Strum the strings making sure you are making as much contact as possible with the three key areas of your strum hand. You should be completely muting the strings of your guitar at this point. This is a good time to pay close attention to the precise points of your hand that are doing the muting and this will be slightly different from person to person. So now that you have established a baseline position, lift your strum hand slightly from the strings allowing the flats of the fingers and opponent's pad to lift slightly. When your pick comes into contact though you will make more contact with your hand on the strings. In other words, the three key areas of your strum hand will lift slightly but when your pick comes back into contact between strums your hand will make contact again almost as if you are slapping the strings.
Practice this technique repeatedly moving the strum hand away from the strings at various distances and paying attention to the manner in which your muting changes as a function of that distance. We'll be using the race car manner of muting in combination with other techniques so please take some time to gain a general mastery of its particulars. An important point to remember here though is that each person will adopt these techniques and apply them in their own way so don't get frustrated if you don't do it in the exact same way that I described to you.
The various degrees of palm muting will help you to gain a general mastery of the muting process as well as sound and dynamic control. Controlling your dynamics on the acoustic guitar is especially important especially if you're playing “unplugged” or are playing without effects of any sort. Muting becomes an even more important tool in this scenario due to the fact that you're unable to rely on technology to change your guitar sound.
Side of the Hand Muting
This is the other prevalent style of muting, again not relying so much on the palm itself to mute the strings but rather the side of the hand beneath the pinky. This is a particularly beefy area of the hand and certainly well-suited to handle the rigors of the muting process. Many guitar players mute in this fashion including finger style players whose hands are generally a little more elevated from the strings than many flat pickers.
In this technique, the hand is kept slightly more open and slanted upwards with the meaty side of the hand under the pinky exposed to the guitar strings. Many people who use a flat pick with this technique hold the pick between their thumb and first finger and mute with the side and underside of their pinky finger as well, incorporating the entire side of their strum hand into the process, from pinky to the beginnings of the wrist. Again, this is a subjective issue though and each player will need to find their own way in the process.
The bottom of the strum hand in this technique is basically aligned in a nearly parallel fashion with the high E string, although that will vary from player to player and some will have their hand more in a diagonal fashion across the strings. As we did before with the race car technique, you can basically rest your hand on the strings, or keep it close in proximity in order to keep a high degree of contact and control over the amount of muting you desire.
One way to visualize the shape of your strum hand in this technique is to think of your thumb and first finger holding the pick with your three remaining fingers thrust outward in a straight line. You could also bend the three remaining fingers as well to suit the musculature in your hand or your particular tendencies. But no matter what specific shape your hand adopts in this technique, you are relying on the side of your hand to produce the muting effect as opposed to multiple areas in the previous technique.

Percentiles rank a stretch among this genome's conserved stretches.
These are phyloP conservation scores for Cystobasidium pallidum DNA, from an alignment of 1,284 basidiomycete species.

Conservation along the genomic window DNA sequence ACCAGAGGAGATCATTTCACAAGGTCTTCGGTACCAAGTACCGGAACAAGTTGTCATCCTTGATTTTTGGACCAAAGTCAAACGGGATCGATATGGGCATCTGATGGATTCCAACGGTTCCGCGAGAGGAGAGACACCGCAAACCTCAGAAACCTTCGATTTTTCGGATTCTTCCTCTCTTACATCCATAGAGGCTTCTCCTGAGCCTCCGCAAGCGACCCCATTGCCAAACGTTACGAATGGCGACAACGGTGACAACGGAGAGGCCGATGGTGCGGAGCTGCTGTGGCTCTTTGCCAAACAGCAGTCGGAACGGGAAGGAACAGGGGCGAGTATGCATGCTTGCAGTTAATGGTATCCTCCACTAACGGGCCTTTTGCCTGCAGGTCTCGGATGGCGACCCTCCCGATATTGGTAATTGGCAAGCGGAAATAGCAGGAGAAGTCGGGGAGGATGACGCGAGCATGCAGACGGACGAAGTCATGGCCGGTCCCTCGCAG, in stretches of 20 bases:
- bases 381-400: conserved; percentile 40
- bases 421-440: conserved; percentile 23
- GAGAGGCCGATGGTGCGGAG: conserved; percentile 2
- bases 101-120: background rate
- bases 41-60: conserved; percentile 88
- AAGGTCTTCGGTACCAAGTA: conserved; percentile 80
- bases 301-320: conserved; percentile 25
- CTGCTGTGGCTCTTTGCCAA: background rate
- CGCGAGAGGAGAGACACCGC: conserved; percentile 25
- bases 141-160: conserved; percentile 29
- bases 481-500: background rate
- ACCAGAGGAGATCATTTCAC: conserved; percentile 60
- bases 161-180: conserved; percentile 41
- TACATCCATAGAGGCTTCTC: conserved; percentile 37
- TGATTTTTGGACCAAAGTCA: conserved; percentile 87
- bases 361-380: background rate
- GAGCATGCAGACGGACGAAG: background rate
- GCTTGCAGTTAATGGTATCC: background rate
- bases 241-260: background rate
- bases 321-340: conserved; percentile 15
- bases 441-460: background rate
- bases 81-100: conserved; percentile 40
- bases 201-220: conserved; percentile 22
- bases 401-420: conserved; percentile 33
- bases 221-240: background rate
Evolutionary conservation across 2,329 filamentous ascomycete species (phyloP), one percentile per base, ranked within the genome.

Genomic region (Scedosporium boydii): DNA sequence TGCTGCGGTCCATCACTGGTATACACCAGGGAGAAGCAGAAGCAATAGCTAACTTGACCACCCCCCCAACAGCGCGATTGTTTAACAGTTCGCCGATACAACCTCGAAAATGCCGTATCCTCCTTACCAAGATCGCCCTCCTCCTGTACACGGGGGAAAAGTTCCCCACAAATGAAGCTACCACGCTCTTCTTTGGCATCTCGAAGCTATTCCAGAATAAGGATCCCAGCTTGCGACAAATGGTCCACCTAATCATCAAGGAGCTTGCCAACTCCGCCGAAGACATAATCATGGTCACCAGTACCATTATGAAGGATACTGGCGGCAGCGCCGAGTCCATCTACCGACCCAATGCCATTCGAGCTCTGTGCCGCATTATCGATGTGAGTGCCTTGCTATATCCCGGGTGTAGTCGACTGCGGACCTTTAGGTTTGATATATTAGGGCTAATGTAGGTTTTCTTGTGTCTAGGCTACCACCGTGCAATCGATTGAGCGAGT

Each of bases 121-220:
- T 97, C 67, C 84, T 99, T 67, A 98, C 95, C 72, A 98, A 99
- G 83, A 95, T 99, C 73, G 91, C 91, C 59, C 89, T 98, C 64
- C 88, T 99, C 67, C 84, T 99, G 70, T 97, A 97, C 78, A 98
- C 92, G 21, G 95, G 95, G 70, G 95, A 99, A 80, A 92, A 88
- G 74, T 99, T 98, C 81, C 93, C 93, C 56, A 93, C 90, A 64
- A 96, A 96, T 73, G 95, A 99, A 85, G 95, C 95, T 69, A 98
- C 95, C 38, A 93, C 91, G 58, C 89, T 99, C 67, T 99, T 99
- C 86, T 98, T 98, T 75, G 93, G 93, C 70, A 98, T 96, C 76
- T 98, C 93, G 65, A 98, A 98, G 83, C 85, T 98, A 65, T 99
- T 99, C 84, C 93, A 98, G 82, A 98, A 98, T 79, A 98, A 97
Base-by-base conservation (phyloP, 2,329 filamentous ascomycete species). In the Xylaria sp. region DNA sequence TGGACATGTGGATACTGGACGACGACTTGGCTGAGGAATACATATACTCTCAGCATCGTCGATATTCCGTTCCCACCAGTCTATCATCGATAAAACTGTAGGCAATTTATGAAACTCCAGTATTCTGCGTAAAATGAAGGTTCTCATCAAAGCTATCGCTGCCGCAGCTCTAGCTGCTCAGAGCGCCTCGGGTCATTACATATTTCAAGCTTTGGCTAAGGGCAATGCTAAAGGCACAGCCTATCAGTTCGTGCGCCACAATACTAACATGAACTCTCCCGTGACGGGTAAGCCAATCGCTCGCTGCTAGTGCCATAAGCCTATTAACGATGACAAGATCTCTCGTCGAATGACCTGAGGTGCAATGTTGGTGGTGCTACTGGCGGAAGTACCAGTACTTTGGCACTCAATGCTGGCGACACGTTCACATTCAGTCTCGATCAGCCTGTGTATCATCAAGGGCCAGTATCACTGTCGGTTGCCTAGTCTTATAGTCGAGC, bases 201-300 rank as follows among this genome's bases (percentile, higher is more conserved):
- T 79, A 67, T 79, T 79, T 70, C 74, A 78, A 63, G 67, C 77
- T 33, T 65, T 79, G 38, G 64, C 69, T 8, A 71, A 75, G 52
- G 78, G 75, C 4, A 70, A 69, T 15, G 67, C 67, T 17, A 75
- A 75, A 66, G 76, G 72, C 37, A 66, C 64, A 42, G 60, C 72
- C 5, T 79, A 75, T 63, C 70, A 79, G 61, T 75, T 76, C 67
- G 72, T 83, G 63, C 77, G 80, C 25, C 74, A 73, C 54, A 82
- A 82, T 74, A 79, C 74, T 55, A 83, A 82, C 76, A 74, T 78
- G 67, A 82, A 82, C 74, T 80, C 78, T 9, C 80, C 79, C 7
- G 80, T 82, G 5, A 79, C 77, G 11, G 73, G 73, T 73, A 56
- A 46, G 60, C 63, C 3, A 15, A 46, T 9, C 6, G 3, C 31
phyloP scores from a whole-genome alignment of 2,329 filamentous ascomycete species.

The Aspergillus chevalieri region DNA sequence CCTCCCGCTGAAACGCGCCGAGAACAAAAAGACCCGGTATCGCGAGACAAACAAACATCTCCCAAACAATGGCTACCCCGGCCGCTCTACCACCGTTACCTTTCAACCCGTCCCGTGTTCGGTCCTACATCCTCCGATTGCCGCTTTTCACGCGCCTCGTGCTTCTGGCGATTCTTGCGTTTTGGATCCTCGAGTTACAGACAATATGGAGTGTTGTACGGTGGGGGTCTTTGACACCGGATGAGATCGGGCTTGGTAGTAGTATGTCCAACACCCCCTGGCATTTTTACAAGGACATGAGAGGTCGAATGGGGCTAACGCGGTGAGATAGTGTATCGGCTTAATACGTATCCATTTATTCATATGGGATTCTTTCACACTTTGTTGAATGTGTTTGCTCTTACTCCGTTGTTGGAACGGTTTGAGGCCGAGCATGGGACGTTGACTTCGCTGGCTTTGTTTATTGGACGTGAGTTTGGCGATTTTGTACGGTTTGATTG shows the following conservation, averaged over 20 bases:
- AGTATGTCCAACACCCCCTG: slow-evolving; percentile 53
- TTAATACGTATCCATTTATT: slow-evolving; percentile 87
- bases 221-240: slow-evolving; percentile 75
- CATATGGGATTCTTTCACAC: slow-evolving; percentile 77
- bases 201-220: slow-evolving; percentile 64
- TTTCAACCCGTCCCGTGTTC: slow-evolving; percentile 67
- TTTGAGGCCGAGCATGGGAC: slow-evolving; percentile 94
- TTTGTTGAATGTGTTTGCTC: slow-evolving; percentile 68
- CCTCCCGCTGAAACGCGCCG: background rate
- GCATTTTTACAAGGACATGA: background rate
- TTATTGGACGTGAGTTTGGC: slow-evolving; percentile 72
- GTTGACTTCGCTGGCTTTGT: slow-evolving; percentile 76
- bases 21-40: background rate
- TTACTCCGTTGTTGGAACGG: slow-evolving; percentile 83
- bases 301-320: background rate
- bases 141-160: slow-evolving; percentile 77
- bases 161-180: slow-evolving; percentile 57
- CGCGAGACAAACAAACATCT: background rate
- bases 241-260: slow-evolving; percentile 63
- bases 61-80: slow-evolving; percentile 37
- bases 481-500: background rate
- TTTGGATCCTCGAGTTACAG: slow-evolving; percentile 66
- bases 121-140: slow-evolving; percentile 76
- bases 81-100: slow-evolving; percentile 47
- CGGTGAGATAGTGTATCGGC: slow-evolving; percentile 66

Pressure can be applied to the strings in the same manner as the race car or the hand can be moved upwards and downwards (laterally) moving closer or further away from the sound hole of the guitar. This can have the effect of changing the quality of sound emanating from your guitar and even the volume as well.
Pick posturing is important here as well so make the necessary adjustments so that your sound is clean and beautiful and your pick is relaxed and comfortable in your fingers. If you find that your sound is perhaps a little loud for your own personal tastes or harsh sounding, lighten up your strum and try to relax your wrist as well. Let's experiment with this by simply strumming the following chord.
Leave the strum hand down on the strings to completely mute. Again, develop an awareness of what it feels like to completely mute all of your strings and then play the strings with an open strum. Now explore all of the various degrees of muting in between by applying various levels of pressure to the strings as you strum. It's important to become familiar with all of the various shades and colors of muting in order that you can utilize them as tools for future playing. The more you master the subtleties and slight variations, the more you will be able to apply this technique to your playing.
The Beauty of Gray
As stated previously, developing strum technique including expanding one's ability to mute, is a subjective process the outcome of which will depend on the individual's musculature, skeletal characteristics, past injuries as well as simple personality differences and playing style. The beauty of developing muting skills is that each person will develop her or his own style making their playing unique and individual in a veritable sea of musicians. So ultimately it can be helpful to have an open mind and allow oneself the freedom to experiment with the various styles and perhaps find one that is perhaps in the middle of the road. Your style of muting may lie somewhere between the two techniques mentioned above or may evolve into a completely new form never seen before by modern man (or woman for that matter). Flexibility in this matter is paramount so allow yourself the freedom to express yourself through this incredibly powerful and utilitarian technique.
Muting with the Fretting Hand
Just as there are multiple ways to approach palm muting, the same goes for chord muting. Muting with the fretting hand can be used to enhance palm muting and add some interesting options to your overall strum strategy.
Basically this variety of muting is done by lifting the left hand (usually) slightly off of the chosen chord until the strings are muted. Many guitar players find themselves muting strings with their fretting hand when they're learning chords, and struggle to make clean connections with the fret board. But this type of muting lies more in the category of a controlled technique, rather than accidental muting as a result of inexperience or insufficient finger strength.